I love working with the people I serve. Over the years I have worked with all kinds of people- nice people, cranky people, scared people, confident people, people who have it all together and people who are struggling to keep it all together. I have worked with mega-wealthy people and I have worked with homeless people. And everyone that I work with has one thing in common- a deep and meaningful love for someone they have lost.
Today’s post is all about how those people who have hit incredibly tough times can honor their loved one with a beautiful memorial. How they have worked to create a special memorial for someone they love regardless of their financial position- and you can too.
If you find yourself wondering how you will ever make that monument happen for a loved one, then keep reading for my top 5 tips on buying your loved one a headstone- even when you are broke.
1. Re-Evaluate Your Desires
It is important to remember that a show of expense does not define the love you have for your loved one.
Keeping that in mind, if your budget prohibits you from getting the memorial you want, you might consider simplifying the memorial. You can do that by knowing what story you want to tell about your loved one and considering a smaller or less elaborate memorial.
If all else fails, remember that the ultimate desire is for his or her name and dates of life to always be remembered.
2. Choose a Less Expensive Material
Many people do not realize that the color of granite chosen will impact the price. Remember- granite is a natural material and each color comes from a very specific place in the world. For foreign colors, there are transportation costs, importing taxes and fees and more, thus making the price higher.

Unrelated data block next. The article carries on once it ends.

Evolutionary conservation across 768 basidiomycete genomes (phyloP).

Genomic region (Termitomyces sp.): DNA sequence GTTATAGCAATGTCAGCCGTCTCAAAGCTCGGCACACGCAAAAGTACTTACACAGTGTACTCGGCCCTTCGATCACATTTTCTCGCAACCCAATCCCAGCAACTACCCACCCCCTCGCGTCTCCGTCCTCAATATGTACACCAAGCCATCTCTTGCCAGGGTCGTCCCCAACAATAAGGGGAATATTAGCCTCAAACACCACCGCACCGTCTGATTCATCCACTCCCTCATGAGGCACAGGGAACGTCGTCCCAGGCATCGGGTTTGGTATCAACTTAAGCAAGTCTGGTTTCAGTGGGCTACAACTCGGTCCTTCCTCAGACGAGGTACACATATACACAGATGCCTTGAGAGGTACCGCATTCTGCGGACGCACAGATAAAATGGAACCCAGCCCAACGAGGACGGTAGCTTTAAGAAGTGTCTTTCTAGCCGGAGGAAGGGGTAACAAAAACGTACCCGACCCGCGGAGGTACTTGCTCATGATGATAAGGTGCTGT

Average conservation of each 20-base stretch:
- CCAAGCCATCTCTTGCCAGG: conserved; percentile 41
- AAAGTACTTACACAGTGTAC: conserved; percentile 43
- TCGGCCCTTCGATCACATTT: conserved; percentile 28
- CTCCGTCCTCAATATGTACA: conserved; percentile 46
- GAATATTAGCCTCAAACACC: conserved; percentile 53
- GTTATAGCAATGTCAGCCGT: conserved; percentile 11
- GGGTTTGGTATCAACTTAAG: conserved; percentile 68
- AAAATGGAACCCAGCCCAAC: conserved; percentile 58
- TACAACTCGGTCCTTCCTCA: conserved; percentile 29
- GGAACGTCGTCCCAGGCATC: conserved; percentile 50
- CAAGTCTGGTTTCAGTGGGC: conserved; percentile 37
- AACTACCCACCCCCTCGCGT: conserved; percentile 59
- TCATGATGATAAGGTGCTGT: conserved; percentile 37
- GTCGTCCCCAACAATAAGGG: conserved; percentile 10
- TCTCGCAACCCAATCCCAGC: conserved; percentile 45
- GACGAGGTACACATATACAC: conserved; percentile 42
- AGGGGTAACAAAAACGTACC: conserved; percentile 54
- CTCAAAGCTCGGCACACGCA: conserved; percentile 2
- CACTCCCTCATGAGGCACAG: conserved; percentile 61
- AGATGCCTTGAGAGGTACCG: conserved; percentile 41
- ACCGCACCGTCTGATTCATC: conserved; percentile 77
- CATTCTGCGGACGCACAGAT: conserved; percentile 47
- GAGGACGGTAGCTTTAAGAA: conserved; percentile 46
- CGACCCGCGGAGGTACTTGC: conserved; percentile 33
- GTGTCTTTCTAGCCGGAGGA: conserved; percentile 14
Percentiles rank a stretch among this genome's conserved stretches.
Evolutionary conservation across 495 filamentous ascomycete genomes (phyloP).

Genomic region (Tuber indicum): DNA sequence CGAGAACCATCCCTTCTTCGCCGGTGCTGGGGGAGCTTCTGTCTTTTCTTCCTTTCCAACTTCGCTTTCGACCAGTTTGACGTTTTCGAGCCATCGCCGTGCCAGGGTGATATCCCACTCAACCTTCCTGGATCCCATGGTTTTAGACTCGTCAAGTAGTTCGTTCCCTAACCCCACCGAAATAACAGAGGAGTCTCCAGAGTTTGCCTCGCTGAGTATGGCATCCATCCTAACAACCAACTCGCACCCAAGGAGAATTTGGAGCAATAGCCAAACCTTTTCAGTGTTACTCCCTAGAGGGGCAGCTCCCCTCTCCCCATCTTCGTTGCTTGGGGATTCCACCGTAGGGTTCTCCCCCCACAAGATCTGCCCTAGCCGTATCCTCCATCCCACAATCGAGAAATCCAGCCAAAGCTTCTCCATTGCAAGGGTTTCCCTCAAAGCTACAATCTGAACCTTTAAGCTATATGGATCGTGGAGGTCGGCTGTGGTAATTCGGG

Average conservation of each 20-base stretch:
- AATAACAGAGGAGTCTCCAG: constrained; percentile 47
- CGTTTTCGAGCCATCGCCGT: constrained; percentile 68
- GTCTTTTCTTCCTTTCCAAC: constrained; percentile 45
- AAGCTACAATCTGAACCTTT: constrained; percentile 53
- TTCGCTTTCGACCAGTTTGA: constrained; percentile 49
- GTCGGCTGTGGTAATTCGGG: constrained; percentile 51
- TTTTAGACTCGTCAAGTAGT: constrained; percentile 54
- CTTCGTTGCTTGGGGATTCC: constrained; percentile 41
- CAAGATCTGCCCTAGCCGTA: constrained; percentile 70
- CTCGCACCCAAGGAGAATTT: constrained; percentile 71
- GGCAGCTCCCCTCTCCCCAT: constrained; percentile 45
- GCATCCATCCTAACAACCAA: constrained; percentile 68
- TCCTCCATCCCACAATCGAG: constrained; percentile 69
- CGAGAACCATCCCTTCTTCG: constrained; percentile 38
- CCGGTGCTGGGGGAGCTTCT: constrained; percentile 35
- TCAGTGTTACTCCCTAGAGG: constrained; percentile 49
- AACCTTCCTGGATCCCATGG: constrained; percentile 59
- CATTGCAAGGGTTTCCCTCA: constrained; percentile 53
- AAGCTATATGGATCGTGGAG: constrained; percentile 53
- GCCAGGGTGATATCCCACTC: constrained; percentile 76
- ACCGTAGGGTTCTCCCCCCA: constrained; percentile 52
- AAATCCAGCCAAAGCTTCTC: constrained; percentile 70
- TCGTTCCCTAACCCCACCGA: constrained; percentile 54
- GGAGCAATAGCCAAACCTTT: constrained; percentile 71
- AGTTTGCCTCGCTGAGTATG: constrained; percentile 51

While exotic colors are absolutely beautiful, they might not be the right choice if funding is a concern.
Beware and remember that you want this monument to be permanent. DO NOT compromise on the type or quality of stone but do be willing to compromise on the color and size.
3. Brainstorm Ways to Get Funding
My dad used to say, “When the going gets tough, the tough get going.” You have probably heard that before, and we see examples of that saying being put into practice all the time!
We have had customers get incredibly creative while collecting funds for their memorial. Some common ideas include:
- Crowd Sourcing
- Help Through Non-Profits
- The Crime Victim’s Fund (if the deceased was a victim of violent crime)
- Assistance from the Tribe (if the deceased was a member)
- Assistance from FEMA (if the deceased has COVID-19 on the death certificate)
- Using a VA marker (if the deceased was a Veteran)
4. Work Out Payment Terms
We are used to working with all kinds of budgets- everything from unlimited to nonexistent! If a customer is up front about his or her situation it is easier for us to help them find nice but inexpensive memorial options.
By knowing the situation up front, we can work with the customer to create a reasonable payment plan or point them in the direction of a agency, fund, group or bank that can potentially assist them.
5. Be Patient
Sometimes it feels as though you have looked everywhere, talked to everyone and still come up empty handed. If this is you, be patient and remain diligent!
We do occasionally have memorials that we mark down. We call them “Bob’s Bargains”. Keep an eye on our online store- you never know what will go on sell next!
Written by Alison Raymer, Certified Memorialist
Alison Raymer is the co-owner of Emerson Monument Company in Springdale, Arkansas. As a child she thought she wanted to be a writer when she grew up. Instead, she became a different kind of story teller- one that tells stories in stone. As Arkansas’ only Certified Memorialist, Alison helps families preserve precious memories and legacies for future generations yet to come. She holds a Bachelors in Professional Accountancy from Ouachita Baptist University and a Masters in Business Administration from John Brown University. She has served on the Board of Directors and as President of the Monument Builders of North America and as a representative on the Funeral and Memorial Information Council.